Thursday, 15 June 2017


A woman of unclassifiable age lives alone, completely alone, in a tenanted building. A building buzzing with human life in all three cores, on each of its floors behind numbered closed doors that open onto corridors that lead to a communal lift and stairs. She never sees anyone, well, maybe in passing, but those chance encounters are so insignificant they're not worth mentioning, not even memorising as those faces barely glimpsed are never seen twice.
It's only when the postman, correction: post person, knocks she gets to interact, briefly,with anyone, and even then she might open the door and find it's someone else. A different person, very different in height and features to the man or woman she expected, in that unmistakeable uniform delivering whatever it is that couldn't have been pushed through the slot of her ground zero postbox, the one that has a Royal Mail sticker requesting that any Signed For items are returned to the local depot if she's not home. Why she wonders do these post men and woman change so often, almost as often as the inhabitants? Are these particular flats really that bad? Or do they get bored of trudging up, down and along these floors, and just shoving mail into grey metal boxes? Perhaps they too occasionally thirst for human connection, of the back-in-the-day sort.
That's how we talk of the past now, isn't it? Use phrases like this to make us or it seem hip and happenin'.
But then that bubble of thought bursts and she thinks she could be wrong, no, is wrong to assume and thrust her own perceptions onto to others, those she only knows in a fleeting form, as perhaps they too would rather spend the day glued to their phones like all the rest, the other office or home employed worker bees, instead of having to watch where they put their booted feet or wheel and secure their trolleys in all weathers. Such a job is thankless and undervalued these days, she thinks. The role changed, so changed by the mail that's no longer sent through these once depended upon channels.
But then, so is everything else: altered, almost dramatically like a stage set with too many props so that the audience's imagination is rendered redundant, from the world she entered and grew to like. She rages, inwardly and outwardly, about this often, mourns its passing yet delays the funereal ceremony, her own personal goodbye, for of course, others said their adieus whilst she was content to hang on, has been hanging on for years, though the rope she dangles from has become a thread. A strong thread, but a thread nonetheless.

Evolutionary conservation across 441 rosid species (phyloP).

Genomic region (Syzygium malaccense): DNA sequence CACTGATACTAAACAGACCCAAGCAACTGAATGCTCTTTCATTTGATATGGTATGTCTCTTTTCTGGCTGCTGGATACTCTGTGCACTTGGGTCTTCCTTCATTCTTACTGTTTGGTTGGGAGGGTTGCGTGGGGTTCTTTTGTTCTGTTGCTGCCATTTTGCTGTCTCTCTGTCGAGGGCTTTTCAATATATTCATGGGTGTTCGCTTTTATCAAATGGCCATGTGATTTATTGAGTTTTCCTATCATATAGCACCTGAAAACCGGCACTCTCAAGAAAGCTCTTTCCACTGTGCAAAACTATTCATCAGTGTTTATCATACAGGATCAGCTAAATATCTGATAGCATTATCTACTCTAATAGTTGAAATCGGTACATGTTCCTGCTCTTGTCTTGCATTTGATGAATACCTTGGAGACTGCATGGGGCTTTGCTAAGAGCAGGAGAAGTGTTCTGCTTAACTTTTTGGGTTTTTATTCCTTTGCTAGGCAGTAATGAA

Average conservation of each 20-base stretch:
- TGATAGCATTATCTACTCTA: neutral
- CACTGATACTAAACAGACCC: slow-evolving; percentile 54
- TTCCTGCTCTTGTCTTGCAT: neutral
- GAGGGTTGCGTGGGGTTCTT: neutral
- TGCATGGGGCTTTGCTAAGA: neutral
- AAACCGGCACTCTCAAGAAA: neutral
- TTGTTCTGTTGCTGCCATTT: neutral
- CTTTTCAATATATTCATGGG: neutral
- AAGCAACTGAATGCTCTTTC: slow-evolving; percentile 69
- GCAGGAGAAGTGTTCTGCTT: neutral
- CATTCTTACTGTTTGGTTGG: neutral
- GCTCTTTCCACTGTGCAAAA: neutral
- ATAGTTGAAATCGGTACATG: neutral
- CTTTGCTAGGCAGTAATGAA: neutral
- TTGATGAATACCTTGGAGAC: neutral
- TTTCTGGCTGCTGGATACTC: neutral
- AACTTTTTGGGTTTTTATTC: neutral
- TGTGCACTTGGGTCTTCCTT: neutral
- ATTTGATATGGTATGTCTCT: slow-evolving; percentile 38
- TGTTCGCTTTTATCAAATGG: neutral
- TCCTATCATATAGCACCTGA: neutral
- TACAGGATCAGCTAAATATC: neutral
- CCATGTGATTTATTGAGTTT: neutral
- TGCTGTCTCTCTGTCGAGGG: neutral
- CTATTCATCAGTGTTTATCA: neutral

Others gave the era a pat on the back and that was it. Over. A job well done. Now, however, she's heard, you can't even do that, pat someone on the back for that action might be misconstrued. Every day she wonders what this world, this supposedly improved and improving world, is coming to? Is it the End? Then she sighs, Ahhh, wouldn't that be a blessing, before in thought she adds, for someone like me.
Someone who doesn't like being pushed into changes, full stop, but particularly when many don't seem to bring any benefits, other than making us more estranged; estranged from others as much if not more than from ourselves. And she doesn't believe that many, if any, recent developments save time or make life easier as each new device seems to be a further indulgence for the gratification now, less physically active society. She gets a little high-brow up in her flat looking down over humanity as if the people she sees are part of a social experiment and she an anthropologist. Aloof, yet not apart from the impeding disaster she thinks will one day befall: a mass disintegration, where people are forced into a situation where technology has no answers and neither do they.
And yet she knows she's hopeless at what is termed normal, responsible living. Clueless too (at her age!) though she gets by providing nothing unfavourable occurs. She is no better off then from her elevated view, and is definitely, through stubbornness, less modernly informed, as well as almost entirely lost when it comes to such matters that would once have been labelled 'Male'. Independent, as all women claim they want to be, and yet resourceless.

Picture credit: The Castle of the Pyrenees, 1959, Rene Magritte